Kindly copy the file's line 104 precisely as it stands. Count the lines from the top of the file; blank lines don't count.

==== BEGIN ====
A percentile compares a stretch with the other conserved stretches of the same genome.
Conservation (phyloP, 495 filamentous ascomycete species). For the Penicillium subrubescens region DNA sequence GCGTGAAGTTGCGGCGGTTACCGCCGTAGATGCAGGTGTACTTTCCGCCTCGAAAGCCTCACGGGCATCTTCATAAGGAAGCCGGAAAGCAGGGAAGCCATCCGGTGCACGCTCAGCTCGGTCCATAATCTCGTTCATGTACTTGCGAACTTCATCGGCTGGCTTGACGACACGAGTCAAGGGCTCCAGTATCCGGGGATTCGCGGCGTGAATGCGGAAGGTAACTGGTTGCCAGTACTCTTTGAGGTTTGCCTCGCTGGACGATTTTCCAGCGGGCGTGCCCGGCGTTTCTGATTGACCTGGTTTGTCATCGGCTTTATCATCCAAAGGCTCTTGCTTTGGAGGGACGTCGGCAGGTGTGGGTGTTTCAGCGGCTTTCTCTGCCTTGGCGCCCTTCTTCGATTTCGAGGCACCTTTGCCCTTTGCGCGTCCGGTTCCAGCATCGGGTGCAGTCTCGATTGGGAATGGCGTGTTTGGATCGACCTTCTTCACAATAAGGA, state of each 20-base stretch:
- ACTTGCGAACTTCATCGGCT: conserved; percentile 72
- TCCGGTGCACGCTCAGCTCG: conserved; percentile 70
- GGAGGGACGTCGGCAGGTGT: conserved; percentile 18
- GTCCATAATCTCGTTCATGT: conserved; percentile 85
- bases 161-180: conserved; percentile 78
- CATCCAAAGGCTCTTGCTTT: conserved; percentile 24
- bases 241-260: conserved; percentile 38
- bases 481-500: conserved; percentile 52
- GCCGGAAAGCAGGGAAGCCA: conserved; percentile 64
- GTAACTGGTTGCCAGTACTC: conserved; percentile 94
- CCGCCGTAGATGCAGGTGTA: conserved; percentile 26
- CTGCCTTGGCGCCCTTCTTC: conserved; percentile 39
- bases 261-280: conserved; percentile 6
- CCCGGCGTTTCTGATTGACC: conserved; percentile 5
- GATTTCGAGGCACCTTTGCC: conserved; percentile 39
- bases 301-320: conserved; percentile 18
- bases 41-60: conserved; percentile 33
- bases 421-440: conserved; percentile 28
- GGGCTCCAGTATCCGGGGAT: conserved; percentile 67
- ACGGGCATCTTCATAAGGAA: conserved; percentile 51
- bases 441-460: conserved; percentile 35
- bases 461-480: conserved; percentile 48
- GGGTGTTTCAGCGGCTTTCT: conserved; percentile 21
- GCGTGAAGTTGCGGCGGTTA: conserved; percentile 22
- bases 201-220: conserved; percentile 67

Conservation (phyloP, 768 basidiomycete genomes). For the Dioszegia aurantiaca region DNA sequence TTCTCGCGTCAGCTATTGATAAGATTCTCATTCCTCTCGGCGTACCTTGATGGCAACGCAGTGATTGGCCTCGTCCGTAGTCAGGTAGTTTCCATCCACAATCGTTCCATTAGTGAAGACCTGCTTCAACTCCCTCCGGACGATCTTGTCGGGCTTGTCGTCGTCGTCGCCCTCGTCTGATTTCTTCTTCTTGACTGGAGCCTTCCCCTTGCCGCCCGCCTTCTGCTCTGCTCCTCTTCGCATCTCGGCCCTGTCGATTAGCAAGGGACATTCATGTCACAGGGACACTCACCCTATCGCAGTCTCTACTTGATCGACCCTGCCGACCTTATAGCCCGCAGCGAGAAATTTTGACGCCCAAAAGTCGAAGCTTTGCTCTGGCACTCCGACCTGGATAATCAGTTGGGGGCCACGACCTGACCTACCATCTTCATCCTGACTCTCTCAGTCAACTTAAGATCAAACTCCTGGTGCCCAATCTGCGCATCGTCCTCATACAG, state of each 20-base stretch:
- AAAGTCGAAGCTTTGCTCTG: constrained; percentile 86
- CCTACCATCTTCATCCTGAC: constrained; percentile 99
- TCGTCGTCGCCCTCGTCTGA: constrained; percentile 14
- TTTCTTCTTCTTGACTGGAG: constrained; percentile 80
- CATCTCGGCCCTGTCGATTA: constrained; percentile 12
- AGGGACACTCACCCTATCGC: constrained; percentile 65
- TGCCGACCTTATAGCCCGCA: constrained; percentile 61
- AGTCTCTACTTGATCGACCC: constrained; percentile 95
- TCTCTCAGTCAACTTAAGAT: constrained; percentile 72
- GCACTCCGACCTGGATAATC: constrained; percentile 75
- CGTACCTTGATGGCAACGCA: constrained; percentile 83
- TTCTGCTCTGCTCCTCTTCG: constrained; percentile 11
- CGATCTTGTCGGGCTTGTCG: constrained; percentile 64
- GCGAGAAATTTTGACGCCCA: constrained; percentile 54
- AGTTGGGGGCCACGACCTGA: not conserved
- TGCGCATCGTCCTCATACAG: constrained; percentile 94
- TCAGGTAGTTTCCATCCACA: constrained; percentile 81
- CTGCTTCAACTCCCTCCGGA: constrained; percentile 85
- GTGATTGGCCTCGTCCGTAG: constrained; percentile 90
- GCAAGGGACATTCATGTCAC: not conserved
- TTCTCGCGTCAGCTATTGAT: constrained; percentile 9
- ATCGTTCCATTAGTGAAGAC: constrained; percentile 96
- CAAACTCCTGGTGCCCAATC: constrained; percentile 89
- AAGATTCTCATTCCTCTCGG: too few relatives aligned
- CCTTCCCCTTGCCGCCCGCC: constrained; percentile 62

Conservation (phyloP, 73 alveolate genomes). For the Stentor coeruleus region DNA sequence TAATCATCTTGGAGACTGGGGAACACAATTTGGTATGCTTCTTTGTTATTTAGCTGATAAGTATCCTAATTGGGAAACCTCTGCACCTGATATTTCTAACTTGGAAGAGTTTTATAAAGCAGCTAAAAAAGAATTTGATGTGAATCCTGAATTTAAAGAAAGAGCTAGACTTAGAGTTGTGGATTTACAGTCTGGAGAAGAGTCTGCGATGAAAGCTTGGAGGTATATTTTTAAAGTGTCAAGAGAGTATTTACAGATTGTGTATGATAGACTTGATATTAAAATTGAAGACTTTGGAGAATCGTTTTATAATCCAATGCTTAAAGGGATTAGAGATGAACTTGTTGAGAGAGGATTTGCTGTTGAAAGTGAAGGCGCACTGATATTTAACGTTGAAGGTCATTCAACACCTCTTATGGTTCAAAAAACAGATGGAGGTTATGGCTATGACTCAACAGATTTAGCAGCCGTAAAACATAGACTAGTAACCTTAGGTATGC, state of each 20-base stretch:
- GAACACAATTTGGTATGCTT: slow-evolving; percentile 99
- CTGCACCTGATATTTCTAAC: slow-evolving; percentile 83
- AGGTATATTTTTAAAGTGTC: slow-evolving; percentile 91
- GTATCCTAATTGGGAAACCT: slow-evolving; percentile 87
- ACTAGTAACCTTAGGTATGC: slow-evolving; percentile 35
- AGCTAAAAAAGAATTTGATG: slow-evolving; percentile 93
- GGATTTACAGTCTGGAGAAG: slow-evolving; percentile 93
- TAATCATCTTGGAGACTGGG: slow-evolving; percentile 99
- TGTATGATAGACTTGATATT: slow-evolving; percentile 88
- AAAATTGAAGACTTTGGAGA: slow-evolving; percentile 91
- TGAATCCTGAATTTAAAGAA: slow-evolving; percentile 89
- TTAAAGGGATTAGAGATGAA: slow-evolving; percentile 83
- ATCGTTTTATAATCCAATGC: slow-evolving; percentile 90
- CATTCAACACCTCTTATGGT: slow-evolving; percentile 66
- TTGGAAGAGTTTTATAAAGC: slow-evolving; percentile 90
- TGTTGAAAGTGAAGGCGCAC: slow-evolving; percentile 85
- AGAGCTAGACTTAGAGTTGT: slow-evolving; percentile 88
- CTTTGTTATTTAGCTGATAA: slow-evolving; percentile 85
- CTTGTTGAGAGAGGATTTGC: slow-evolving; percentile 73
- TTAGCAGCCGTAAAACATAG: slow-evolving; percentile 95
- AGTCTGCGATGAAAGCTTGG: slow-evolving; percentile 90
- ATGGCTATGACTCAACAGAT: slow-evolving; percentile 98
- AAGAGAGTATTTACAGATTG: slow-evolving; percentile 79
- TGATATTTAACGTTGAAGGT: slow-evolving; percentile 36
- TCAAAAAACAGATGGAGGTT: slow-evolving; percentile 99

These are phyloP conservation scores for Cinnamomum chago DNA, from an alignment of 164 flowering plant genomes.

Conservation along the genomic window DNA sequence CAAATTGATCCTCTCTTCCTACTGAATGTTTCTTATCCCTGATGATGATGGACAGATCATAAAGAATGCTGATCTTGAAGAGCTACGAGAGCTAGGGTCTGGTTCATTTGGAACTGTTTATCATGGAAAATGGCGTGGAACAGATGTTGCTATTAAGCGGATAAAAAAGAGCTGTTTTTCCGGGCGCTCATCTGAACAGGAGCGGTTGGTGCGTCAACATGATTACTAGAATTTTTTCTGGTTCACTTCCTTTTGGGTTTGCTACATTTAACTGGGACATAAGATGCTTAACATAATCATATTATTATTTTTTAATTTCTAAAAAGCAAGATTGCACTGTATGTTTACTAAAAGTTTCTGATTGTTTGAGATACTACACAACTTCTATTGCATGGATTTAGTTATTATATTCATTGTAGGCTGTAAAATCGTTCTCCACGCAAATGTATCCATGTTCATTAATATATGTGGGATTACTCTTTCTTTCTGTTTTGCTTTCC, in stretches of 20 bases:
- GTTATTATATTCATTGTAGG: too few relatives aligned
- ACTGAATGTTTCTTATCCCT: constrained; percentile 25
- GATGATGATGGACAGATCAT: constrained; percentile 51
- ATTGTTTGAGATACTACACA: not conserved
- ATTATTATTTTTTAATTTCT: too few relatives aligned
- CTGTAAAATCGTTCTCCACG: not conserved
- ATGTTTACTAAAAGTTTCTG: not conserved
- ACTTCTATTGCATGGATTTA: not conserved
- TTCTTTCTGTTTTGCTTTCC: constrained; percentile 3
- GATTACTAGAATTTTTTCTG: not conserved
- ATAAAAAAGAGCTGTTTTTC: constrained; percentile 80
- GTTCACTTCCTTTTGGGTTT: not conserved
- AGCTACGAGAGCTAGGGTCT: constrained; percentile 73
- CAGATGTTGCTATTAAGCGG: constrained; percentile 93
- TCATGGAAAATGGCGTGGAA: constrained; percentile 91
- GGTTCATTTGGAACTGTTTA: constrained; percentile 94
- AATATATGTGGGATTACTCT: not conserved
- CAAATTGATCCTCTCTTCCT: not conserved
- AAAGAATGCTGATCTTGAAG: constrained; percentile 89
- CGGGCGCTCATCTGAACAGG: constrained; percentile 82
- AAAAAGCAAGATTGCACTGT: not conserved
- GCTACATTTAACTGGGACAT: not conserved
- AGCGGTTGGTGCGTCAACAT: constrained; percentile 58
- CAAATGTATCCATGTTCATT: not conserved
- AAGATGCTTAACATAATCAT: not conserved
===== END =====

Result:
- AGCGGTTGGTGCGTCAACAT: constrained; percentile 58